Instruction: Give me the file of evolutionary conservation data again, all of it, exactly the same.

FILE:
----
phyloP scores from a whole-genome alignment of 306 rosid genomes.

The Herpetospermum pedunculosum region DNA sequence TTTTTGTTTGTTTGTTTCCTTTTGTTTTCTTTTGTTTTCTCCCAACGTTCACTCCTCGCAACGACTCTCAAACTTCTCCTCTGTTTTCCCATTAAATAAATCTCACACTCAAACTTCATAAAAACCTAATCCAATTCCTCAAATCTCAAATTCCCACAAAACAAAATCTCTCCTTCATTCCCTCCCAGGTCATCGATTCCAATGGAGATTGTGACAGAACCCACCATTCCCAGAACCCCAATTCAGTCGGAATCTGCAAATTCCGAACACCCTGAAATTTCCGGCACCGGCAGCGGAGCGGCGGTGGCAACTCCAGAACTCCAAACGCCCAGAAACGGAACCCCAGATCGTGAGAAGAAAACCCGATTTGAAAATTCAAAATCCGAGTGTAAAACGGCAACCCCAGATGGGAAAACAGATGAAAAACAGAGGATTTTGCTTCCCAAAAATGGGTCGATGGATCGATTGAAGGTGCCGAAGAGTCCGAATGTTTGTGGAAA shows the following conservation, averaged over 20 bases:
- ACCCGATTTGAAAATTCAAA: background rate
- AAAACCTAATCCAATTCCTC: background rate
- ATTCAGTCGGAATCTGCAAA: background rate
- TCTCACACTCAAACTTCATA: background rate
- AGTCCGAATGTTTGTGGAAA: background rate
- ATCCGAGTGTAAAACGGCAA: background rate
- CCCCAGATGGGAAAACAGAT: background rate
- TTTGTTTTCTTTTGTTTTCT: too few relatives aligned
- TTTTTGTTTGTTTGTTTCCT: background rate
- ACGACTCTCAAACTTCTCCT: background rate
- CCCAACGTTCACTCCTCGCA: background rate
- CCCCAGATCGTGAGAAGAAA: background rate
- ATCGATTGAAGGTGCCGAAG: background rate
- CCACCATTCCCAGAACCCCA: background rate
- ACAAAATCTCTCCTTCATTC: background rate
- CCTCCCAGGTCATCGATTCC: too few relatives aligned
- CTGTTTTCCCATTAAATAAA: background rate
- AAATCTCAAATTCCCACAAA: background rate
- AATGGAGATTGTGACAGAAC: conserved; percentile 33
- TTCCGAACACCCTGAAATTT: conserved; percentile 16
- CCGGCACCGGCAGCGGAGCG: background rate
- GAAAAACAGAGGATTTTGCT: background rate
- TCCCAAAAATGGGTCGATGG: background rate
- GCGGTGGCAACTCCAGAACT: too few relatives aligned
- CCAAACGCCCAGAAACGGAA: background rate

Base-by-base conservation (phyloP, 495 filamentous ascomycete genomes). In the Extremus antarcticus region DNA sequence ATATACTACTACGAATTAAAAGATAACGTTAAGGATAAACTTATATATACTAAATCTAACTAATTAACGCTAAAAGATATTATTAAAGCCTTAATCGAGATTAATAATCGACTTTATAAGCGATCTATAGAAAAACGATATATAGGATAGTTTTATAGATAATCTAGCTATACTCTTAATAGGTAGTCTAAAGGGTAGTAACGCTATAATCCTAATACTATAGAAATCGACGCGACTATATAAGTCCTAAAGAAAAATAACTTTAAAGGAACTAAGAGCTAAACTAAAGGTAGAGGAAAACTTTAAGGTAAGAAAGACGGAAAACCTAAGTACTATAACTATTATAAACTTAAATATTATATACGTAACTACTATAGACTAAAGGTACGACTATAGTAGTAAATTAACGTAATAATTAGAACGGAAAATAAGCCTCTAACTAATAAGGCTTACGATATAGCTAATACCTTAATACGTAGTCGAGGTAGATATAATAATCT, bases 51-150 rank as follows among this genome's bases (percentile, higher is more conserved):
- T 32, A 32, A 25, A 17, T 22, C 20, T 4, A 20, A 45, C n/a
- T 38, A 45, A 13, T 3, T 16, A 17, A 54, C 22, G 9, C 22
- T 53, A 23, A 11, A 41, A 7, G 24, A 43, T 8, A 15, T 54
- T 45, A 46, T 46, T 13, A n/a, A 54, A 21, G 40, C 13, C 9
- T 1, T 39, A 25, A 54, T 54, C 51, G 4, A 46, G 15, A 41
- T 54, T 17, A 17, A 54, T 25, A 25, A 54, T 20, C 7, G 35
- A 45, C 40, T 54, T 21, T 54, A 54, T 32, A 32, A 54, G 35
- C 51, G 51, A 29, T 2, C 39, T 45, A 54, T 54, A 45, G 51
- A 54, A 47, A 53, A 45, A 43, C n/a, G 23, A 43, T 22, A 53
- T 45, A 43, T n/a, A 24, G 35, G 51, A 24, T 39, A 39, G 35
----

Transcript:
phyloP scores from a whole-genome alignment of 306 rosid genomes.

The Herpetospermum pedunculosum region DNA sequence TTTTTGTTTGTTTGTTTCCTTTTGTTTTCTTTTGTTTTCTCCCAACGTTCACTCCTCGCAACGACTCTCAAACTTCTCCTCTGTTTTCCCATTAAATAAATCTCACACTCAAACTTCATAAAAACCTAATCCAATTCCTCAAATCTCAAATTCCCACAAAACAAAATCTCTCCTTCATTCCCTCCCAGGTCATCGATTCCAATGGAGATTGTGACAGAACCCACCATTCCCAGAACCCCAATTCAGTCGGAATCTGCAAATTCCGAACACCCTGAAATTTCCGGCACCGGCAGCGGAGCGGCGGTGGCAACTCCAGAACTCCAAACGCCCAGAAACGGAACCCCAGATCGTGAGAAGAAAACCCGATTTGAAAATTCAAAATCCGAGTGTAAAACGGCAACCCCAGATGGGAAAACAGATGAAAAACAGAGGATTTTGCTTCCCAAAAATGGGTCGATGGATCGATTGAAGGTGCCGAAGAGTCCGAATGTTTGTGGAAA shows the following conservation, averaged over 20 bases:
- ACCCGATTTGAAAATTCAAA: background rate
- AAAACCTAATCCAATTCCTC: background rate
- ATTCAGTCGGAATCTGCAAA: background rate
- TCTCACACTCAAACTTCATA: background rate
- AGTCCGAATGTTTGTGGAAA: background rate
- ATCCGAGTGTAAAACGGCAA: background rate
- CCCCAGATGGGAAAACAGAT: background rate
- TTTGTTTTCTTTTGTTTTCT: too few relatives aligned
- TTTTTGTTTGTTTGTTTCCT: background rate
- ACGACTCTCAAACTTCTCCT: background rate
- CCCAACGTTCACTCCTCGCA: background rate
- CCCCAGATCGTGAGAAGAAA: background rate
- ATCGATTGAAGGTGCCGAAG: background rate
- CCACCATTCCCAGAACCCCA: background rate
- ACAAAATCTCTCCTTCATTC: background rate
- CCTCCCAGGTCATCGATTCC: too few relatives aligned
- CTGTTTTCCCATTAAATAAA: background rate
- AAATCTCAAATTCCCACAAA: background rate
- AATGGAGATTGTGACAGAAC: conserved; percentile 33
- TTCCGAACACCCTGAAATTT: conserved; percentile 16
- CCGGCACCGGCAGCGGAGCG: background rate
- GAAAAACAGAGGATTTTGCT: background rate
- TCCCAAAAATGGGTCGATGG: background rate
- GCGGTGGCAACTCCAGAACT: too few relatives aligned
- CCAAACGCCCAGAAACGGAA: background rate

Base-by-base conservation (phyloP, 495 filamentous ascomycete genomes). In the Extremus antarcticus region DNA sequence ATATACTACTACGAATTAAAAGATAACGTTAAGGATAAACTTATATATACTAAATCTAACTAATTAACGCTAAAAGATATTATTAAAGCCTTAATCGAGATTAATAATCGACTTTATAAGCGATCTATAGAAAAACGATATATAGGATAGTTTTATAGATAATCTAGCTATACTCTTAATAGGTAGTCTAAAGGGTAGTAACGCTATAATCCTAATACTATAGAAATCGACGCGACTATATAAGTCCTAAAGAAAAATAACTTTAAAGGAACTAAGAGCTAAACTAAAGGTAGAGGAAAACTTTAAGGTAAGAAAGACGGAAAACCTAAGTACTATAACTATTATAAACTTAAATATTATATACGTAACTACTATAGACTAAAGGTACGACTATAGTAGTAAATTAACGTAATAATTAGAACGGAAAATAAGCCTCTAACTAATAAGGCTTACGATATAGCTAATACCTTAATACGTAGTCGAGGTAGATATAATAATCT, bases 51-150 rank as follows among this genome's bases (percentile, higher is more conserved):
- T 32, A 32, A 25, A 17, T 22, C 20, T 4, A 20, A 45, C n/a
- T 38, A 45, A 13, T 3, T 16, A 17, A 54, C 22, G 9, C 22
- T 53, A 23, A 11, A 41, A 7, G 24, A 43, T 8, A 15, T 54
- T 45, A 46, T 46, T 13, A n/a, A 54, A 21, G 40, C 13, C 9
- T 1, T 39, A 25, A 54, T 54, C 51, G 4, A 46, G 15, A 41
- T 54, T 17, A 17, A 54, T 25, A 25, A 54, T 20, C 7, G 35
- A 45, C 40, T 54, T 21, T 54, A 54, T 32, A 32, A 54, G 35
- C 51, G 51, A 29, T 2, C 39, T 45, A 54, T 54, A 45, G 51
- A 54, A 47, A 53, A 45, A 43, C n/a, G 23, A 43, T 22, A 53
- T 45, A 43, T n/a, A 24, G 35, G 51, A 24, T 39, A 39, G 35